Two writers on conspiracy theories, James McConnachie and Robin Tudge (in their excellent Rough Guide to Conspiracy Theories), offer their own list of conspiracies (not conspiracy theories) which turned out to have occurred after all. Believing in these governmental -- or otherwise -- conspiracies doesn’t make you a conspiracy theorist. It's often been the case that the theorists or journalists (e.g., Bob Woodward and Carl Bernstein in the case of the Watergate Scandal) offered data and argumentation and, perhaps more importantly, a systematic and critical style of thought which put them at odds with the average not-too-much-thought-please conspiracy theorist.

Anyway, this is what James McConnachie and Robin Tudge said about the real conspiracies (not conspiracy theories) which they argue actually occurred:

“Of course there are a few exceptions… the politically-motivated plots to kill Fidel Castro, the ‘Iran-Contra’ affair, the barely legal rigging of the US presidential elections in 1876 and most heinously, the Nazi conspiracy to murder millions of European Jews.”

The problem here, though, is that the final clause of this passage won’t appeal to many conspiracy theorists. Here again we have that simple distinction between conspiracy and conspiracy theories: the distinction between the National Socialist conspiracy to annihilate every European Jew and the numerous conspiracy theories of denial which followed.

So it’s doubly ironic that a conspiracy that has literally millions of separate bits of data and evidence to show that it really did occur, is precisely the one that many National Socialist -- and other -- conspiracy theorists claim didn't happen! It’s almost as if these conspiracy theorists prefer their conspiracies to work solely as unseen forces or events. In the Holocaust example, much of the evidence -- most of it! -- was seen, cataloged, filmed, recorded, written-down, etc. -- and yet many conspiracists still don't believe it. Instead they believe conspiracies about the Jews, or Freemasons, or bankers, or the Illuminati, aliens, UFOS, etc. which aren't seen, written down, filmed, cataloged, recorded, etc. And perhaps this is precisely how many conspiracy theorists like their conspiracies to be. If the conspiracies didn’t or don't happen firmly behind closed doors, and remain behind closed doors in perpetuity (as it were), then most conspiracy theorists simply wouldn’t find them sexy enough.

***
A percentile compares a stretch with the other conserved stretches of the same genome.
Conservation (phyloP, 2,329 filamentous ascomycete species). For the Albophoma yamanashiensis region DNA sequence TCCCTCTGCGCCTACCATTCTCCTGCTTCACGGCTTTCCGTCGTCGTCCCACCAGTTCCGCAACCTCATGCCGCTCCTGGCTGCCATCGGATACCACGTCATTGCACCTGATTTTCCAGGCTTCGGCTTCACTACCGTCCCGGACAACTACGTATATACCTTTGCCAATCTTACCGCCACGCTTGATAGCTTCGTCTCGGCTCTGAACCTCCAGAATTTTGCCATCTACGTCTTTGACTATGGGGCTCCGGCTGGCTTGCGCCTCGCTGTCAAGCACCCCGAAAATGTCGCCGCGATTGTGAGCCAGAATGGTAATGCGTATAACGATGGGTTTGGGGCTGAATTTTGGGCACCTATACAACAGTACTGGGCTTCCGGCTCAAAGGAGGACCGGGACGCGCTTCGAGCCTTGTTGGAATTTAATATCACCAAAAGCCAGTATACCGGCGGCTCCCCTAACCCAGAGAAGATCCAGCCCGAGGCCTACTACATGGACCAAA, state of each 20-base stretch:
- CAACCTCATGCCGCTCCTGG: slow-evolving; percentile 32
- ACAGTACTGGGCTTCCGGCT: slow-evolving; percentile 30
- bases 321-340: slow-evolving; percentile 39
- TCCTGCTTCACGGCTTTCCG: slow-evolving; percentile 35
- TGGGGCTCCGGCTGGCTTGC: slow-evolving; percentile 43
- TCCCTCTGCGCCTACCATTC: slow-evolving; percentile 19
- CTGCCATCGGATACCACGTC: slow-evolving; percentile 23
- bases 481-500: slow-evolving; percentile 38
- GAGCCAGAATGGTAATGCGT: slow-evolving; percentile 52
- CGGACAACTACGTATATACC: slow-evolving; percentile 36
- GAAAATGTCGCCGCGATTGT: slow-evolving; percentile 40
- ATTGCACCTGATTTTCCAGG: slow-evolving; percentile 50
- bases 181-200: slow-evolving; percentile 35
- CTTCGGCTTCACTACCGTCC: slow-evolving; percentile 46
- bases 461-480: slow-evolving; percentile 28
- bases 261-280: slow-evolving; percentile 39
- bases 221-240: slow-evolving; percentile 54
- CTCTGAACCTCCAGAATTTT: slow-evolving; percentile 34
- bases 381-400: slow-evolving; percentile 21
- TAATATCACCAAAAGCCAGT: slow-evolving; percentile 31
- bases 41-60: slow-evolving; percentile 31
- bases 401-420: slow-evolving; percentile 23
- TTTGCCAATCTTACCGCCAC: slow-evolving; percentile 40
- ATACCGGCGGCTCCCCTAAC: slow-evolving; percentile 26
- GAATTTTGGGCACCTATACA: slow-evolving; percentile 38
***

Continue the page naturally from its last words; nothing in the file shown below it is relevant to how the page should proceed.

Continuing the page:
One of the latest conspiracy theories to hit the road seems to be that Mick Jagger murdered L'Wren Scott. One article asked its readers the following question: 'Did Mick Jagger get away with L'Wren Scott's murder?'. Perhaps this website simply raised the possibility of her murder – it's hard to tell with these things. It's also hard to tell if some of these conspiracy websites are pastiches because they're often indistinguishable from the real thing.

One vital piece of suspicion (or evidence), apparently, was expressed by the editor in this way: “HUH? 6'3' gal hung herself from 4' doorknob?” Yes, that's very odd... if true. But, then again, so is murdering someone in that way... but what the hell?

Conspiracies & Conspiracy Theories

Often the critics of conspiracy theories are accused of denying the existence of conspiracies. However, conspiracies and conspiracies theories aren't the same thing. Critics of conspiracy theories don't actually need to deny the existence of conspiracies -- how on earth could they? What they do have a problem with is, is the nature of most -- or even all -- conspiracy theories.

No one should ever automatically reject a theory just because it's about some kind of conspiracy. People should reject it if it sounds like a typical conspiracy theory: with all the hallmarks these things seem to have.